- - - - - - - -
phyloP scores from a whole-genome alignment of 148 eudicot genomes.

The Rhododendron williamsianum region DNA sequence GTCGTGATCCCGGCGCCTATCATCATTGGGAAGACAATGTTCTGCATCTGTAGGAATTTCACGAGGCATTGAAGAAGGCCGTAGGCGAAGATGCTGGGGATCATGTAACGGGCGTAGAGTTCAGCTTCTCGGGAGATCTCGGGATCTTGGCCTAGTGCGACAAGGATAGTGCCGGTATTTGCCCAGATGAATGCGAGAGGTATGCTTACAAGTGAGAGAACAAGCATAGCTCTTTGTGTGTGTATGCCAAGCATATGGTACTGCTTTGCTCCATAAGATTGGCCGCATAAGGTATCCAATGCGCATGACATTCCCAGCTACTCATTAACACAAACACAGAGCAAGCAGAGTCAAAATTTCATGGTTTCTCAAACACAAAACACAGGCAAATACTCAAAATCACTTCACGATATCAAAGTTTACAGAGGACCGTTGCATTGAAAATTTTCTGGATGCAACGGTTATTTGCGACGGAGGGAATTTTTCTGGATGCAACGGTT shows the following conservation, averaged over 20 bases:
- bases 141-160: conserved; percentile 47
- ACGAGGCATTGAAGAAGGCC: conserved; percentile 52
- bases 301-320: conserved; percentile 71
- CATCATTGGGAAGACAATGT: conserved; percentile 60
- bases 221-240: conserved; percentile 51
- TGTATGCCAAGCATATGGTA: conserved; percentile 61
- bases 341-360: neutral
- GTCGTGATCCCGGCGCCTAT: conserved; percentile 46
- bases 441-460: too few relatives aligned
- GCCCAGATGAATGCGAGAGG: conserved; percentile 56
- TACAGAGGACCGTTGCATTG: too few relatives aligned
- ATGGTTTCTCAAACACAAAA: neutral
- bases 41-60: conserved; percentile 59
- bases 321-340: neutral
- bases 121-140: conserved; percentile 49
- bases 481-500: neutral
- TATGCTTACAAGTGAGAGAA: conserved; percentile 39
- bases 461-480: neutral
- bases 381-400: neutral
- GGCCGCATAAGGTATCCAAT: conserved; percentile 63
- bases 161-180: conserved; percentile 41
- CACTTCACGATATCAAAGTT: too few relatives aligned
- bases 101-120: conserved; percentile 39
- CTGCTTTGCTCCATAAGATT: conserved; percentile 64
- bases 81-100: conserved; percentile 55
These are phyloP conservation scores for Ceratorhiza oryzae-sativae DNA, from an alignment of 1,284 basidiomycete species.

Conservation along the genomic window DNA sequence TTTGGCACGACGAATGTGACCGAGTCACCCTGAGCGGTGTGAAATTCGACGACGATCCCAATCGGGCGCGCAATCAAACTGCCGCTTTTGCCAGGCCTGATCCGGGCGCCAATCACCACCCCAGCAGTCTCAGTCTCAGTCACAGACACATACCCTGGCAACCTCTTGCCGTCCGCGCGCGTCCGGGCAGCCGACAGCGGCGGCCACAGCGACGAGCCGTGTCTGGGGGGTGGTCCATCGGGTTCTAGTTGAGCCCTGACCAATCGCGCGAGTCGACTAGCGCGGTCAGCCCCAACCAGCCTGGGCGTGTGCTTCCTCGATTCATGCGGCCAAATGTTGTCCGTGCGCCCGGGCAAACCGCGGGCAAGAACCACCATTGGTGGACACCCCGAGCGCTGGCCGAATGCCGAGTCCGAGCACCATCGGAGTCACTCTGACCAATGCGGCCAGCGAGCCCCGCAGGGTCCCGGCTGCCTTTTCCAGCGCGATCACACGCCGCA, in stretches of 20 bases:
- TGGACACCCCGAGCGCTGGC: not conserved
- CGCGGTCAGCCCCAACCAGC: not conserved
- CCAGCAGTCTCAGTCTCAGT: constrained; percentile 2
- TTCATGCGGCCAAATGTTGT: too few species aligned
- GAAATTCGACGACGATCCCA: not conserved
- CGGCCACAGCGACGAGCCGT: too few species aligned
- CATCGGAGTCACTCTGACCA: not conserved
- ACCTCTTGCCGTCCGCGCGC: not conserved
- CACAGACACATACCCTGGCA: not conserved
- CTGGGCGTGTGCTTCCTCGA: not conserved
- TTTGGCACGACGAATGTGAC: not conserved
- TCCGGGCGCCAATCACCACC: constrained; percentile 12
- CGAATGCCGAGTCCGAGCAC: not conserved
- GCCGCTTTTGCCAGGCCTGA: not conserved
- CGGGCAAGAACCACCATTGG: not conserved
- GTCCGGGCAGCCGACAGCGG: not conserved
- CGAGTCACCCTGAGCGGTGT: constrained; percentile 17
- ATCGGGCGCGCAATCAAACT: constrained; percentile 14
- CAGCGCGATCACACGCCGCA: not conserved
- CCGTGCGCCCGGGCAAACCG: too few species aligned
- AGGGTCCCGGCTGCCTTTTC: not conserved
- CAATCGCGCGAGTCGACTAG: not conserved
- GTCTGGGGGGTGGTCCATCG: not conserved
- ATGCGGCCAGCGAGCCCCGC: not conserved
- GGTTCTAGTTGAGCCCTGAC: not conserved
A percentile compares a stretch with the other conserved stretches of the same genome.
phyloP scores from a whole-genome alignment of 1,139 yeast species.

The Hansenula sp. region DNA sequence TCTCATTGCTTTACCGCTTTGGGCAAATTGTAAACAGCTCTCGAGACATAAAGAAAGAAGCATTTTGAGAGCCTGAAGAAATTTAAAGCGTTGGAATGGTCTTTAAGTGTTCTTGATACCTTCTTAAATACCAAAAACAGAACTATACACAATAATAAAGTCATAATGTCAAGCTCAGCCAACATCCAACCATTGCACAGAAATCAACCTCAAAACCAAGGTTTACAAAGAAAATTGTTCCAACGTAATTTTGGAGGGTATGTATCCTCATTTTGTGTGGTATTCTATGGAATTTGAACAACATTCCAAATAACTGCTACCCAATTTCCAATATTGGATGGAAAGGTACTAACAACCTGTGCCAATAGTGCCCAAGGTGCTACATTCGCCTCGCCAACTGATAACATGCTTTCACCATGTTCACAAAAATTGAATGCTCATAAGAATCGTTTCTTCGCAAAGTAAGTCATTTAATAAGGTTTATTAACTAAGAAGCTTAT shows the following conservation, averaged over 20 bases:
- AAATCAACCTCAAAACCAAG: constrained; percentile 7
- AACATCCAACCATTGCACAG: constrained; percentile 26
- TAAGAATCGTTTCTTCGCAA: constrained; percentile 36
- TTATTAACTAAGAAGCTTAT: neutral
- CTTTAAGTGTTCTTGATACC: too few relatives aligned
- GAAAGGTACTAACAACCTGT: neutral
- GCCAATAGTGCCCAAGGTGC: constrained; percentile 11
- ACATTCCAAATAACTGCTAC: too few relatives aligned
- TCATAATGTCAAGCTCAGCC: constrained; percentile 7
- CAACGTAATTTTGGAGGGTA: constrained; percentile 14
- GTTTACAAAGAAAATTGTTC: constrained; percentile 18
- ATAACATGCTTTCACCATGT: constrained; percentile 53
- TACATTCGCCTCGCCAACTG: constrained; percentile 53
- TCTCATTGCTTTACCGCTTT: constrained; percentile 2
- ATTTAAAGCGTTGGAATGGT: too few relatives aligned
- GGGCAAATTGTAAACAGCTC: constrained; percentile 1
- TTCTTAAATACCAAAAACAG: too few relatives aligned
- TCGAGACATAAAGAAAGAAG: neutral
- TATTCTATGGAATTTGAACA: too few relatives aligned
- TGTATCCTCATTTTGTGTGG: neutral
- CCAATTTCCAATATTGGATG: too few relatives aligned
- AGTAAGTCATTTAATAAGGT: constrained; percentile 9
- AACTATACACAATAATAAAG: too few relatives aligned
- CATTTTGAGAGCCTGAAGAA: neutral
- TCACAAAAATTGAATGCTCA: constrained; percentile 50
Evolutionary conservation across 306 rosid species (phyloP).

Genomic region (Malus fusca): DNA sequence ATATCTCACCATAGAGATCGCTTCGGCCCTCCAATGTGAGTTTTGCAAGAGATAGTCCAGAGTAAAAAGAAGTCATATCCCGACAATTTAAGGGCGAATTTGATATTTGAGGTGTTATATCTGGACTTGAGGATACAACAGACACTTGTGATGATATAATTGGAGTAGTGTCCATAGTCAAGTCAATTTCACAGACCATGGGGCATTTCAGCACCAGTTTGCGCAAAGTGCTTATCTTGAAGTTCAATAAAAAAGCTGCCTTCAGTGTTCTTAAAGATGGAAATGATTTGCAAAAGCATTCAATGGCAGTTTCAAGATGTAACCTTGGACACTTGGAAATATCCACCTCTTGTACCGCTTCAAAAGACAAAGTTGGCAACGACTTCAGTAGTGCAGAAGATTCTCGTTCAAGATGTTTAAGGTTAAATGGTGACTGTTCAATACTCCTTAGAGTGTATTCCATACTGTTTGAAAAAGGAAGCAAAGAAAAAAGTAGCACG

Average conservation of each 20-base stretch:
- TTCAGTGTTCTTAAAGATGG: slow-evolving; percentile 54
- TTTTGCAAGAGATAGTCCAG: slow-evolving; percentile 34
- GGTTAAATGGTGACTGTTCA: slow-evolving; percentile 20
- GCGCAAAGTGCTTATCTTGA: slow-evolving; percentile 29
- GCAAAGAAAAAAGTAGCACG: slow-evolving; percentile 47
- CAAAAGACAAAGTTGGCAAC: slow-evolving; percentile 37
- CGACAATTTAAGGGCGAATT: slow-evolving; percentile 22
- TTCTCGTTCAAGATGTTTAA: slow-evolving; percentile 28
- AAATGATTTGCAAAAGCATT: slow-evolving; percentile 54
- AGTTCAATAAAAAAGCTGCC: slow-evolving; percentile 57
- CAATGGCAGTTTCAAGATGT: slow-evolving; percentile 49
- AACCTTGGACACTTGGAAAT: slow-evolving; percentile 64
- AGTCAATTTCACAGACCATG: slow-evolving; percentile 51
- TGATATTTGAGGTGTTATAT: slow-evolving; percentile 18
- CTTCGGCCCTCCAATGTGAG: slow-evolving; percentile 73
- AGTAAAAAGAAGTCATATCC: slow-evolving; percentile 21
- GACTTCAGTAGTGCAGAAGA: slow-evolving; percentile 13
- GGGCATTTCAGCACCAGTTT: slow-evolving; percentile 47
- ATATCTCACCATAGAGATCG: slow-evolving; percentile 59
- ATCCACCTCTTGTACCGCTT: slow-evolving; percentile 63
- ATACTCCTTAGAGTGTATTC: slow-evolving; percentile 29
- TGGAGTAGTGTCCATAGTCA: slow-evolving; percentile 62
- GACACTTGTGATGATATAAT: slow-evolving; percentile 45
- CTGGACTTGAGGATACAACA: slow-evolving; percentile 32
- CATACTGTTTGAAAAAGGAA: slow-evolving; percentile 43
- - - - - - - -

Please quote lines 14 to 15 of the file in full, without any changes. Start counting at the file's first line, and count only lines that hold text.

- ATGGTTTCTCAAACACAAAA: neutral
- bases 41-60: conserved; percentile 59